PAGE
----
Be careful if you wash your phone down with an alcohol-based solution, though. Wipes and gels with a very high concentration of alcohol can damage the oleophobic layer used to avoid obvious oily fingerprint smudges on your phone’s touchscreen. 

Does your phone have a screen protector? Some higher-end models have their own oleophobic coatings, but that cheap three-pack you bought from Amazon or eBay is likely little more than a thin sheet of plastic with an adhesive side.

All smartphone makers also recommend avoiding cleaning solutions that contain bleach or abrasives, and the use of any rough cloths. These may spoil the finish of a phone’s metal sides and cause micro-abrasions in glass that will dull its surface. We’re out to clean the phone, not ruin it. 

  • UV virus-zapping

You can also go “high tech” if you want. Companies like PhoneSoap and Homedics make UV sanitizers for your phone. These are like little tanning beds that bathe them in ultraviolet light. 

Even Samsung stores are now offering to sanitize your phone through a similar method for free in some locations.

“Sunlight also inactivates coronavirus, which is where the concept of UV-based cleaning kits has come from,” says the professor. “Just bear in mind that this approach will only slowly inactivate the virus over time whereas soap and disinfectants do this almost immediately.”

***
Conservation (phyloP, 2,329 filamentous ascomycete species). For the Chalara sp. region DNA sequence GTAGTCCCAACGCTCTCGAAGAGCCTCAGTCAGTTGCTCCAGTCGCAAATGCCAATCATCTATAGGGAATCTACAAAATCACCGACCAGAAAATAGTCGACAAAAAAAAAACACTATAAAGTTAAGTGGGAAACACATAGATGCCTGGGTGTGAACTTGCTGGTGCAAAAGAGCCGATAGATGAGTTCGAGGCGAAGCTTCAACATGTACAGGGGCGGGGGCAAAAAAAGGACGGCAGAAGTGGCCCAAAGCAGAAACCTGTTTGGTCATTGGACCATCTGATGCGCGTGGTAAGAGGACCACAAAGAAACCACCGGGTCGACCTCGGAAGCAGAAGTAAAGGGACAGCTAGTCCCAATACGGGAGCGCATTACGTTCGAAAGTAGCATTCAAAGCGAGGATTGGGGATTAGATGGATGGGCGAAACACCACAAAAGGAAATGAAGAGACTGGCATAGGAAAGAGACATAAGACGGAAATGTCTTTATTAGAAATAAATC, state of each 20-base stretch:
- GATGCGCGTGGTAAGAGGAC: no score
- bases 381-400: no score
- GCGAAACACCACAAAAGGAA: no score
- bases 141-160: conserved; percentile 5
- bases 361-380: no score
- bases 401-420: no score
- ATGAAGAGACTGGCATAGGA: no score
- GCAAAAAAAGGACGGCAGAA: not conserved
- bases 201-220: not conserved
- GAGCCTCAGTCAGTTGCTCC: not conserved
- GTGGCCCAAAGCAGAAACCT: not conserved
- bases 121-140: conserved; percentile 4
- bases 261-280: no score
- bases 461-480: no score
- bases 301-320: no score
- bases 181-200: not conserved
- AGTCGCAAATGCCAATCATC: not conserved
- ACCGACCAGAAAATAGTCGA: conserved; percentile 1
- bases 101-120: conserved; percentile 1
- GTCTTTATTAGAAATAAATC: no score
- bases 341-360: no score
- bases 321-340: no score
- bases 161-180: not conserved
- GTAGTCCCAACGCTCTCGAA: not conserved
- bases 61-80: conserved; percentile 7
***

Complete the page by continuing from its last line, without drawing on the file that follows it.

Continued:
“There are also lots of other products on the market that claim to kill coronavirus but it is cheaper and easier to stick to good hygiene, hand-washing with soap and the use of disinfectant”

This is good news for your pocket. UV phone cleaners are much more expensive than a bar of soap or a bottle of handwash.  

(Image credit: Flickr)

Water versus phones

We also advise, as ever, being careful with water around your phone. 

The Samsung Galaxy S20, iPhone 11, Huawei Mate 30 Pro, and many others, have been tested for water resistance. These particular models have an IP68 rating, which means they are designed to withstand immersion in freshwater at a depth of 1.5m for 30 minutes. 

However, most of us have at some point dropped our phones. And that may have compromised the little rubber gaskets that keep water out of a phone’s insides. Keep water away from your phone’s sockets. Liquid can also seep through cracks in the display glass of damaged screens and cause problems worse than those your phone already has. 

Half-life